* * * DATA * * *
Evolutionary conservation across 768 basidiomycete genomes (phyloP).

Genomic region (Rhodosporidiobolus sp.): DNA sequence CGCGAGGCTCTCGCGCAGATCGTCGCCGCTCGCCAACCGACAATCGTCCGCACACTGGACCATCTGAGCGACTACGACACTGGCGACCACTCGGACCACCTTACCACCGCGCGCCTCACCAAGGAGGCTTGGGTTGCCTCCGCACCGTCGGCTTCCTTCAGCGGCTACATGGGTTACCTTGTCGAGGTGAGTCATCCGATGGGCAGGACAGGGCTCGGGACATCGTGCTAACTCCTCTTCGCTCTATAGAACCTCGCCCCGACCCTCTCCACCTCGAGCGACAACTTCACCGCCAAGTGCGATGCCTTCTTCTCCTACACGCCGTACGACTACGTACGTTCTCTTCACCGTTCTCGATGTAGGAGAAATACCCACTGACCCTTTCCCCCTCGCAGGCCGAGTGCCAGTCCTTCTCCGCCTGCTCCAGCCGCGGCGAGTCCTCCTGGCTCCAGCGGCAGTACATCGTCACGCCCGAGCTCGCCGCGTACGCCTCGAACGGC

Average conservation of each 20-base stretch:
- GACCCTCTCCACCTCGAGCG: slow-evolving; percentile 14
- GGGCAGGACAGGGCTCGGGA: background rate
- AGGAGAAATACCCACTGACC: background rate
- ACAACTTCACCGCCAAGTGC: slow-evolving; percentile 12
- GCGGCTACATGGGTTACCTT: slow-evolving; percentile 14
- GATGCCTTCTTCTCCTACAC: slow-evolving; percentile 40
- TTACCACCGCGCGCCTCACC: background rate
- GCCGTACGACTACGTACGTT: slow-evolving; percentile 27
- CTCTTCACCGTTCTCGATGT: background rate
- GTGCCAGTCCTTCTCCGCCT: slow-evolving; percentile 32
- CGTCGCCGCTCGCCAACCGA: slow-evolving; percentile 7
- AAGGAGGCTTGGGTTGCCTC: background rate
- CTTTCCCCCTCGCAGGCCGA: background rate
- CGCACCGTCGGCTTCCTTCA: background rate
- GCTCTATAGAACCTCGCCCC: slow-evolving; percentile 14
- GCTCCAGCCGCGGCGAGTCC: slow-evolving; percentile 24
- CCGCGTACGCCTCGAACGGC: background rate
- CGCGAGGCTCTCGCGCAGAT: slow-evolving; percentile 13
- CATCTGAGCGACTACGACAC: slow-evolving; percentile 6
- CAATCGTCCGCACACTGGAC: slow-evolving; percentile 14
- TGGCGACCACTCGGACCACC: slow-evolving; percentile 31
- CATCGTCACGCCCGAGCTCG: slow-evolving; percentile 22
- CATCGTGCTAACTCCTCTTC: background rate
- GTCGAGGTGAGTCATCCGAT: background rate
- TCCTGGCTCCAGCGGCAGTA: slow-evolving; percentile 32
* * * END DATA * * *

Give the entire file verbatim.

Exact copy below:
Evolutionary conservation across 768 basidiomycete genomes (phyloP).

Genomic region (Rhodosporidiobolus sp.): DNA sequence CGCGAGGCTCTCGCGCAGATCGTCGCCGCTCGCCAACCGACAATCGTCCGCACACTGGACCATCTGAGCGACTACGACACTGGCGACCACTCGGACCACCTTACCACCGCGCGCCTCACCAAGGAGGCTTGGGTTGCCTCCGCACCGTCGGCTTCCTTCAGCGGCTACATGGGTTACCTTGTCGAGGTGAGTCATCCGATGGGCAGGACAGGGCTCGGGACATCGTGCTAACTCCTCTTCGCTCTATAGAACCTCGCCCCGACCCTCTCCACCTCGAGCGACAACTTCACCGCCAAGTGCGATGCCTTCTTCTCCTACACGCCGTACGACTACGTACGTTCTCTTCACCGTTCTCGATGTAGGAGAAATACCCACTGACCCTTTCCCCCTCGCAGGCCGAGTGCCAGTCCTTCTCCGCCTGCTCCAGCCGCGGCGAGTCCTCCTGGCTCCAGCGGCAGTACATCGTCACGCCCGAGCTCGCCGCGTACGCCTCGAACGGC

Average conservation of each 20-base stretch:
- GACCCTCTCCACCTCGAGCG: slow-evolving; percentile 14
- GGGCAGGACAGGGCTCGGGA: background rate
- AGGAGAAATACCCACTGACC: background rate
- ACAACTTCACCGCCAAGTGC: slow-evolving; percentile 12
- GCGGCTACATGGGTTACCTT: slow-evolving; percentile 14
- GATGCCTTCTTCTCCTACAC: slow-evolving; percentile 40
- TTACCACCGCGCGCCTCACC: background rate
- GCCGTACGACTACGTACGTT: slow-evolving; percentile 27
- CTCTTCACCGTTCTCGATGT: background rate
- GTGCCAGTCCTTCTCCGCCT: slow-evolving; percentile 32
- CGTCGCCGCTCGCCAACCGA: slow-evolving; percentile 7
- AAGGAGGCTTGGGTTGCCTC: background rate
- CTTTCCCCCTCGCAGGCCGA: background rate
- CGCACCGTCGGCTTCCTTCA: background rate
- GCTCTATAGAACCTCGCCCC: slow-evolving; percentile 14
- GCTCCAGCCGCGGCGAGTCC: slow-evolving; percentile 24
- CCGCGTACGCCTCGAACGGC: background rate
- CGCGAGGCTCTCGCGCAGAT: slow-evolving; percentile 13
- CATCTGAGCGACTACGACAC: slow-evolving; percentile 6
- CAATCGTCCGCACACTGGAC: slow-evolving; percentile 14
- TGGCGACCACTCGGACCACC: slow-evolving; percentile 31
- CATCGTCACGCCCGAGCTCG: slow-evolving; percentile 22
- CATCGTGCTAACTCCTCTTC: background rate
- GTCGAGGTGAGTCATCCGAT: background rate
- TCCTGGCTCCAGCGGCAGTA: slow-evolving; percentile 32